Michael Feldman has made some notable contributions to psychoanalytic theory, but he is known above all for his keen and sensitive clinical insight. Acknowledging the influence in particular of Betty Joseph, Herbert Rosenfeld and Hanna Segal, drawing on the clinical insights of Wilfred Bion, as well as Kleinian contemporaries Ron Britton and John Steiner, he has developed a style of working that places a specific emphasis on sensing what is alive in the session, following minute by minute the interaction between patient and analyst.
Feldman, who was born in South Africa, studied medicine and psychology, and was until 1998 consultant psychotherapist at the Maudsley Hospital in London. He is a training analyst in the British Psychoanalytical Society.
As a teacher and supervisor his colleagues value Feldman for his modesty, warmth and humour – together with a certain conviction that underlies, perhaps even underpins, his willingness to entertain doubt.
Feldman has a particular interest in the counter transference of the analyst, as indicated in the title of his book, Doubt, Conviction and the Analytic Process, a selection of his papers published in 2009. In several papers this is given sustained and searching attention. Building on the work of Betty Joseph, Feldman also proposes a broader and deeper concept of transference, which is understood as much more than the re-living of earlier experience, or the projection into the analyst of aspects of early internal objects or object relations.
In every session the encounter between patient and analyst is conceived of as an instantaneous impact, as it were, of phantasies, desires, fears, setting the scene for events in the session as it unfolds. This encounter, says Feldman, is the 'emotional storm’ that Bion refers to in his 1979 paper ‘Making the best of a bad job’ (1). Bion wrote, ‘One does not immediately know what the emotional storm is, but the problem is how to make the best of it.’ In his own paper entitled ‘I was thinking …’ Feldman writes of ‘the patient’s attempts to deal with intense, often quite primitive emotions provoked by the immediate contact with the analyst’. For his part, the analyst must deal with ‘powerful and disturbing phantasies that are evoked in him by the patient’s projections’. He thinks that the analyst, for his own reasons, may find himself colluding with attempts by the patient to avoid contact with these disturbing experiences.
In his paper ‘Projective identification: the analyst’s involvement’, Feldman discusses ‘the nature of the involvement by the analyst that the patient seems to require as an essential component of the defensive use of projective identification’. Thus, he believes, the analyst makes a mistake if he tries to assume the role of ‘dispassionate observer’ of his patient’s defensive system. Indeed he cannot: involvement, and therefore enactment, are inevitable. His task is to sense and to elucidate as far as he can, the interactive processes in the moment.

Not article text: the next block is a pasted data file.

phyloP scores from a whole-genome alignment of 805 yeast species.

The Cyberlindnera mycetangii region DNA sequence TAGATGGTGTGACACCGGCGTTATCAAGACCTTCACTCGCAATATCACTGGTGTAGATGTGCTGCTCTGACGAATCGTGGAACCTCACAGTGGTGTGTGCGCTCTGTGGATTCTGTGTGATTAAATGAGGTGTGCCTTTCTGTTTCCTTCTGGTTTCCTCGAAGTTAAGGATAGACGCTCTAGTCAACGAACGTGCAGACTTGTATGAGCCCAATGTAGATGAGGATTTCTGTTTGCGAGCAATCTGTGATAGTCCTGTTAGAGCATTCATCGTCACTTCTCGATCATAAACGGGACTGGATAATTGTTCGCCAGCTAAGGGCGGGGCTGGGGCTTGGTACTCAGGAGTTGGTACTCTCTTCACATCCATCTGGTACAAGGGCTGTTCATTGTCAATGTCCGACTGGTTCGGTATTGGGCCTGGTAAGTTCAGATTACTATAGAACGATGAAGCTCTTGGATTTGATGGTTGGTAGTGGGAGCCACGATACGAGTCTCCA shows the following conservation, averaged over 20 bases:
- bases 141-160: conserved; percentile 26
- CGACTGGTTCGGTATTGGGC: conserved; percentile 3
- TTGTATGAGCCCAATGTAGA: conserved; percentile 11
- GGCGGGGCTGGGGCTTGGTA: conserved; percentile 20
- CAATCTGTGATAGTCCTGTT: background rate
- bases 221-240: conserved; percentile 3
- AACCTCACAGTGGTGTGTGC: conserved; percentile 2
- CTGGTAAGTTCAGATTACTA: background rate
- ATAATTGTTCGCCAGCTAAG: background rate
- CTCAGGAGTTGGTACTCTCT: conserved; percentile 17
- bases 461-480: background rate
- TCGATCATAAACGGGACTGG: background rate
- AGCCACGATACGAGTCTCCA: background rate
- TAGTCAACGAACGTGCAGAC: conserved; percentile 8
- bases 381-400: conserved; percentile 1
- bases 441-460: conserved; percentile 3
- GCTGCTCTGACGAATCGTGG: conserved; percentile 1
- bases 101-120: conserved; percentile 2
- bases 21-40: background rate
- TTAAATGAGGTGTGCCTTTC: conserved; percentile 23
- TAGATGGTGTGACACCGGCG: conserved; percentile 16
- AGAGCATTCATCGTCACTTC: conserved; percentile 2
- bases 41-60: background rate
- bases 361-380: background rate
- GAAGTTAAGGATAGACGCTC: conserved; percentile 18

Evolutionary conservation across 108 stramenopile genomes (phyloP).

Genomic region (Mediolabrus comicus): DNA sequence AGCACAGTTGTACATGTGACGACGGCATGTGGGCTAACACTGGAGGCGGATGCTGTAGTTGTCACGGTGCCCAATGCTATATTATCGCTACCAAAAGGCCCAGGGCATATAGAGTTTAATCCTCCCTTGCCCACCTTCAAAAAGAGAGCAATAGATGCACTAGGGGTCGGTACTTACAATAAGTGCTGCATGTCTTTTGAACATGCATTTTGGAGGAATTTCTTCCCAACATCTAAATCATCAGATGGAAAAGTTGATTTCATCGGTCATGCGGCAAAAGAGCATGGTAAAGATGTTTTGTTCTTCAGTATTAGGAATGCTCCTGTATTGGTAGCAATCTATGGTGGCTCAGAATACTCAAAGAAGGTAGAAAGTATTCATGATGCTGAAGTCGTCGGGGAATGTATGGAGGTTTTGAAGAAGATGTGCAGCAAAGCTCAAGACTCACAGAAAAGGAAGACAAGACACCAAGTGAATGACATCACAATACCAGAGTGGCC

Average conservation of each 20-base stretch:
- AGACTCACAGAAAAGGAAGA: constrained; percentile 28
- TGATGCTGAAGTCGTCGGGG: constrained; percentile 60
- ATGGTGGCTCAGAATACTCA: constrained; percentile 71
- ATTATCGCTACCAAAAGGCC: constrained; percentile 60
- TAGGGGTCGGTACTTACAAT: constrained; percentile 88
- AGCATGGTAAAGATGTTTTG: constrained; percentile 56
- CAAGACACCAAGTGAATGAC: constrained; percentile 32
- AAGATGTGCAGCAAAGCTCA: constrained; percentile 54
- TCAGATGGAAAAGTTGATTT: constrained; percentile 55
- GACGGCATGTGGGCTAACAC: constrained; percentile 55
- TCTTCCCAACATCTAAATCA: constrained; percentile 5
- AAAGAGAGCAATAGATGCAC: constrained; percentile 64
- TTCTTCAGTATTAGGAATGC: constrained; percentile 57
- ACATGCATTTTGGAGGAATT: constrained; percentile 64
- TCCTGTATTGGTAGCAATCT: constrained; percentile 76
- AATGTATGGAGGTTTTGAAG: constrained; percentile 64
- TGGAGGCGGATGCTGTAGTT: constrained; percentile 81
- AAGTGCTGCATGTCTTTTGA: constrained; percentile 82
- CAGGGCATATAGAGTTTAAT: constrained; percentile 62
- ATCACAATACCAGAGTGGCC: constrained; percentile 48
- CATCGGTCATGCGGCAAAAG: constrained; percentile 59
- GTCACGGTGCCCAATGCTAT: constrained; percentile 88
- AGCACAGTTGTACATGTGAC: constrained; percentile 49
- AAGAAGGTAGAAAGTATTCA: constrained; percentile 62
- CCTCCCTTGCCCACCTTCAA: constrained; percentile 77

Feldman’s scrutiny of the analytic interaction is always the focus of his interest. In discussing clinical work with colleagues, he places a special value on sensitive and frank counter transference introspection. It follows that he is not essentially searching for the ‘correct’ interpretation. I believe he considers that quest is liable to close one’s mind to the creative experiencing of the moment. He is more concerned to foster flexibility in the analyst’s attention to the evolution of transference/counter transference phenomena of each moment of the session.
A counter transference experience familiar to every analyst is doubt, the complexities of which are a particular interest, as the title of his book reveals. Again, he is interested less in whether the analyst’s sense of conviction about his understanding is well founded, or whether his feeling of doubt or confusion is justified. What Feldman wants to pursue here is the danger of rigidifying what he insists must remain fluid. He writes:
"What I will argue is that if analysts believe they have arrived at a particular place, reflected for example in the notion of having hold of a ‘selected fact’ (2) this can itself become an overvalued idea, rather than a useful way of organizing and integrating their observations and experiences for the time being. Conversely, while it may be useful to recognize a state of doubt, if the formulation that arises out of this recognition is itself seized upon and treated as a fact, a defined and hence static mental state, analysts’ flexibility and openness are restricted."
Pursuing this idea, he gives weight to the effect of the formulation of an interpretation not only on the patient, but also on the analyst. The effect on both is likely to bring about ‘an important dynamic shift – a modification of the patient’s introject of the analyst and the relationship’. ‘There is danger’, he says, ‘that the analyst perseveres in trying to engage with the patient present at an earlier point in time, and the analyst present at an earlier point in time.’ He quotes Heraclitis: ‘No man steps in the same river twice. For it’s not the same river, and it’s not the same man’.
Jill Boswell, 2012